Supplementary Figure S1 shows the observed resolution (in magnitude mode) for time domain acquisitions ranging from 24 ms to 6.144 s using a calibration mixture. Instrument manufacturers commonly specify resolution at m/z = 200, 400, and/or 1000; therefore we have included the observed resolution at m/z 195, 393, 524, and 1022 for easy comparison. Additionally, Figure S1 illustrates the high linearity of resolution as a function of acquisition time achieved with a relatively high AGC target of one million. With internal calibration, mass accuracy of 0.02 ppm or less is typically observed for a wide range of AGC targets from 5E4 to 3E6.

Isotopic Fine Structure for Complex Mixture Analysis

Routine observation of isotopic fine structure is a very demanding feat, especially when moving to higher m/z and multiply charged analytes, requiring large dynamic range, ultra-high resolution and resistance to peak coalescence (i.e. reduced space charge effects). Figure 2 shows the A + 2 fine isotopic structure obtained for doubly charged Substance P (C63H98N18O13S, Mr = 1,346.72815 Da). The spectrum was generated from the average of four 12 s transient acquisitions and yielded a magnitude mode resolution of 3.2 million (and 7.9 million in absorption mode). The theoretical isotopic distribution simulated for a resolution of 3 million is overlaid for comparison. Quite remarkable agreement (with minimal averaging) in both the isotopes observed and the relative abundance of the isotopes is achieved between the experimental magnitude mode spectrum and the theoretical isotopic fine structure. All isotopes were observed at S/N > 3, and the 13C2 peak was observed at S/N = 85. When normalized to the 13C2 abundance, the relative abundances of all isotopic fine structure peaks were within 3% relative abundance of the theoretical distribution. The ability to observe isotopic fine structure and accurately measure isotope abundances is critical for the unambiguous assignment of molecular formulas based on intact mass alone, a standard practice in analysis of complex mixtures, and for precise stable isotope based measurements. This information is critically needed to e.g., address the key knowledge gaps in functional understanding of how complex microbiomes influence and are influenced by their environment.
Figure 2

Zoomed in mass spectrum of the isolated 2+ charge state of Substance P showing the A + 2 fine isotopic structure. The observed spectrum was generated from the average of four 12 s transient acquisitions and an AGC target of 8E4

Figure 3 shows a negative ion mode ESI mass spectrum of SRFA standard. The spectrum was obtained from one thousand 3 s transient averages with an AGC target of two million (corresponding to the ion injection time of approximately 2 ms per acquisition). A single fill of the external ion trap and a single time of flight setting was used during transfer of ions from the Velos Pro to the ICR cell (i.e., stitching of spectra acquired with multiple time of flight settings was not used to increase the observed mass range). The spectrum contains 11,893 peaks at S/N > 3. The inset spectrum in Figure 3 illustrates the high resolution (1.2 million in magnitude mode at m/z = 367) obtained with a relatively short time-domain acquisition and the ability to resolve peaks separated by as little as 0.00042 Da. After filtering molecular formula assignments, 5712 formulas were obtained with a mean mass measurement accuracy of −0.01 ppm and standard deviation of 0.09 ppm. Resolved by elemental composition, there was 4577 CHO, 882 CHON, 270 CHOS, and 3 CHOP formula, respectively; with 13C peaks observed for 2405, 19, 2, and 0 formula of the CHO, CHON, CHOS, and CHOP, respectively. In total, 8158 of the 11,893 peaks were assigned molecular formula. While SRFA is a relatively simple mixture allowing us to clearly demonstrate the advantage provided by the higher magnetic field strength, we hypothesize the gains will be even more significant when analyzing environmental mixtures of ever increasing complexity (e.g., soil organic matter, organic aerosols, petroleum, or biofuels).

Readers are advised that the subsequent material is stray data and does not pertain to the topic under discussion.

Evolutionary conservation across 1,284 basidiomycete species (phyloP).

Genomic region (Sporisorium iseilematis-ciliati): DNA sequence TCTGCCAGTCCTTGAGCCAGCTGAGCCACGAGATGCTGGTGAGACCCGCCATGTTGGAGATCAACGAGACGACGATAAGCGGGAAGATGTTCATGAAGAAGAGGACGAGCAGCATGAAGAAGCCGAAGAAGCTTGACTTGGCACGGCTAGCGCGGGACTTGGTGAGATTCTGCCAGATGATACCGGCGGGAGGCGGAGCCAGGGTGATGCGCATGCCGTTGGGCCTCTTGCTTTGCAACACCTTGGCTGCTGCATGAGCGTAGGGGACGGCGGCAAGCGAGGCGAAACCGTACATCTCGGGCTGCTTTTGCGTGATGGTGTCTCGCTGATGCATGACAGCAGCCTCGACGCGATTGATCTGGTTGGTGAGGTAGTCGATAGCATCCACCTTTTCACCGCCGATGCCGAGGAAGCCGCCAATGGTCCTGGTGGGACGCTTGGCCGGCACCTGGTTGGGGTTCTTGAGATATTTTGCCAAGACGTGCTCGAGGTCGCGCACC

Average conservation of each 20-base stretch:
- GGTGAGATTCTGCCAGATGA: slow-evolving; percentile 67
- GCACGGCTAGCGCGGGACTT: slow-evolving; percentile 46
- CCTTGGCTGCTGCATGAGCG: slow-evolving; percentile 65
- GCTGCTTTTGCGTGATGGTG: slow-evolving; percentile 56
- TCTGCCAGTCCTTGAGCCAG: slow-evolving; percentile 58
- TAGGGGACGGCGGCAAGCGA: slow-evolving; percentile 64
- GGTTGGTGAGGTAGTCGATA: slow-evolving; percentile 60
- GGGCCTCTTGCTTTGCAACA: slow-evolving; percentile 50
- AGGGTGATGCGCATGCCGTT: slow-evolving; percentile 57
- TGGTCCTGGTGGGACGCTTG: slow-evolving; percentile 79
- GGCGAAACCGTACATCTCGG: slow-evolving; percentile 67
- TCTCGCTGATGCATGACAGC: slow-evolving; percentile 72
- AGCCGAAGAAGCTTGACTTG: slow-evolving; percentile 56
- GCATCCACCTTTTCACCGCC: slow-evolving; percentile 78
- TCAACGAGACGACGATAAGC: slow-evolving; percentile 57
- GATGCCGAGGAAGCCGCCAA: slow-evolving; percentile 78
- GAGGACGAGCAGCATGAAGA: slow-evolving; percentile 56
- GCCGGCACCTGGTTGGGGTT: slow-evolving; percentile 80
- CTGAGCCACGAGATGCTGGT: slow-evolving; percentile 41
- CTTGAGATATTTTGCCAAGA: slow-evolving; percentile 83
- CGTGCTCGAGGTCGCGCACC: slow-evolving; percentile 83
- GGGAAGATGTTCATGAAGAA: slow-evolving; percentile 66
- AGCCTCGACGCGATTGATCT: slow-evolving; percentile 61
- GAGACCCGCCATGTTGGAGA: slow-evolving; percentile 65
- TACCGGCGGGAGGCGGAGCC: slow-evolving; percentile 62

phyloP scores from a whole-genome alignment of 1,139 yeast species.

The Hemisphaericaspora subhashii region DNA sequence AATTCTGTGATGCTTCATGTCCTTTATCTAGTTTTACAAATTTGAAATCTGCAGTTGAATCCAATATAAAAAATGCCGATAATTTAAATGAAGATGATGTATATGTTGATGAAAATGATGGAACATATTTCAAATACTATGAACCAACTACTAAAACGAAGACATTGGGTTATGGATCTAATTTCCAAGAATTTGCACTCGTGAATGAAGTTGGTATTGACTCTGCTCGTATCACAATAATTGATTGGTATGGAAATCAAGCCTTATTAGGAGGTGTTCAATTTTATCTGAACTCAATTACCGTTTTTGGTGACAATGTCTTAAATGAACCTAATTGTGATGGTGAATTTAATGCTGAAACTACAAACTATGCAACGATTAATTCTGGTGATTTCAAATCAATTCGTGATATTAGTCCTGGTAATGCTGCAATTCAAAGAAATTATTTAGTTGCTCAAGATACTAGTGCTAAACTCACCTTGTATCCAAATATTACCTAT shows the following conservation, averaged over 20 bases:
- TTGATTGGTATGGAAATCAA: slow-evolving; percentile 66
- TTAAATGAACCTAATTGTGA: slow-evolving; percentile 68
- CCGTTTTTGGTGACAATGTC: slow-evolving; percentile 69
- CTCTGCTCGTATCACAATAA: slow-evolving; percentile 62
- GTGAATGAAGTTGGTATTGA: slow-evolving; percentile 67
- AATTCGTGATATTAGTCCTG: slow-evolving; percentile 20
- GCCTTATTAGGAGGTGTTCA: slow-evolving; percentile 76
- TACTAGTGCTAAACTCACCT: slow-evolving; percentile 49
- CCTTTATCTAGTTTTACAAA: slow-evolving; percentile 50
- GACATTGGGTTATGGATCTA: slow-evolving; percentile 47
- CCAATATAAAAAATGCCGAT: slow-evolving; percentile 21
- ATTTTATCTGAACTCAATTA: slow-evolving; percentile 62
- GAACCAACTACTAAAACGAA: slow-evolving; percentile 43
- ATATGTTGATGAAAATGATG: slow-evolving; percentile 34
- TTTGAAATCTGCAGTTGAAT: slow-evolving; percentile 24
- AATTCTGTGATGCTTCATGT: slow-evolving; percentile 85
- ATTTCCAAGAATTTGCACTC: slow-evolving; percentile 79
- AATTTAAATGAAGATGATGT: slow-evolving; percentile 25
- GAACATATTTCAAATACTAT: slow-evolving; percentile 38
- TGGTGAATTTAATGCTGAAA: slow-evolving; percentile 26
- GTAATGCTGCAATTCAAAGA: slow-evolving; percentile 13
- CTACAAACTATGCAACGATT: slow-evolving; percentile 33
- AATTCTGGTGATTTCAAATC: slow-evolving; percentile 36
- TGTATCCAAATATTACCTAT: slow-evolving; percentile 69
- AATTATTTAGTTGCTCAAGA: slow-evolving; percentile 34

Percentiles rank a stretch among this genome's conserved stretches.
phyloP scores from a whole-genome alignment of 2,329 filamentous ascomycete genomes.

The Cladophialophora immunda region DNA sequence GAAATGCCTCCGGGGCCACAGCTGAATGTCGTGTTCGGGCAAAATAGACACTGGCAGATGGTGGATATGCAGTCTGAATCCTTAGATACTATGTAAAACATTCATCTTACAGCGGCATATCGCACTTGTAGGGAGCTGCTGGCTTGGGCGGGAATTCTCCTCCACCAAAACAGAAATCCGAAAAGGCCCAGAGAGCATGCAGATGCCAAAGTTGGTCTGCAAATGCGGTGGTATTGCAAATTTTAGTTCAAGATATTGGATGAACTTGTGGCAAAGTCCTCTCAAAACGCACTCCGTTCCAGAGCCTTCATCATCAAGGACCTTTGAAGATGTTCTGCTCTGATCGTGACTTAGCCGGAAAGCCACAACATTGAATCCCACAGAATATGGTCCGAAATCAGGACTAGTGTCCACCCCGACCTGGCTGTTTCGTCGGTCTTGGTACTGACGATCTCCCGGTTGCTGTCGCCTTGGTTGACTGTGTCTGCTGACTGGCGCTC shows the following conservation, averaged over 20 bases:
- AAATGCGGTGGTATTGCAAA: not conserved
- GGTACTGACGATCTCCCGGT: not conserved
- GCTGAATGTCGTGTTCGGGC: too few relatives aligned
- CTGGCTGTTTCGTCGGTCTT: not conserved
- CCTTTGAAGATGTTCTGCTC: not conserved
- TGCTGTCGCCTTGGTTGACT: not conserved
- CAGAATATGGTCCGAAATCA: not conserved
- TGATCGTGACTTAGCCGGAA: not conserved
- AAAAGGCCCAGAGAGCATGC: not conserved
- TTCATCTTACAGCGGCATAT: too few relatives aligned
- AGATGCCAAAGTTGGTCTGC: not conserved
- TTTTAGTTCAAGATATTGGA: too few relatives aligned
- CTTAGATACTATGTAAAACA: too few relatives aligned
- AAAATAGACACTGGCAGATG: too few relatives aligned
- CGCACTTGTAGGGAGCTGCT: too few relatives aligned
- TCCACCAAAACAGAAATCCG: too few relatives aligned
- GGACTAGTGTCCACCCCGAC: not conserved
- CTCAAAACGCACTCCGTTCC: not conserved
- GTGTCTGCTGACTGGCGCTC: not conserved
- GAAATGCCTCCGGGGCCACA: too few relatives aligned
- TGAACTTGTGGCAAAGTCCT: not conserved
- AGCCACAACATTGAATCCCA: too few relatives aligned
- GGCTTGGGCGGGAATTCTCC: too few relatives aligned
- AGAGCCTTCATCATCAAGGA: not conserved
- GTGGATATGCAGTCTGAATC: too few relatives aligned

Figure 3

Negative ion mode electrospray ionization mass spectrum of Suwannee River fulvic acid aquatic organic matter. One thousand 3 s transient acquisitions were averaged with an AGC target of 2E6

Intact Protein Analysis

The utility of top-down proteomics is rapidly expanding because of recent wide availability of commercial high resolution and mass measurement accuracy instrumentation, such as time of flight and Orbitrap mass analyzers. However, routine analysis is generally limited to intact proteins with molecular mass less than approximately 30 kDa. A number of factors contribute to this limitation, including sample preparation and inefficient on-line separations, but poor sensitivity for high resolution mass analysis is likely one of the current major limitations. Moving to higher magnetic field strength in FTICR enables greater charge capacity and reduces the acquisition time (i.e., ensures greater resolution per unit time) needed to accurately measure the broad isotopic distributions of large proteins. To the best of our knowledge, there has been only one report of isotopic resolution and accurate mass determination for a protein with a molecular mass greater than 100 kDa using instrumentation other than FTICR MS [21]. This can be attributed to the limited resolution of time of flight mass analyzers (generally <100,000) and the high energy injection of ions into Orbitrap mass analyzers [22]. 21T magnetic field strength and the supporting instrumentation described in this report have enabled routine analysis of large proteins, including facile isotopic resolution of intact monoclonal antibodies (Mr ~150 kDa).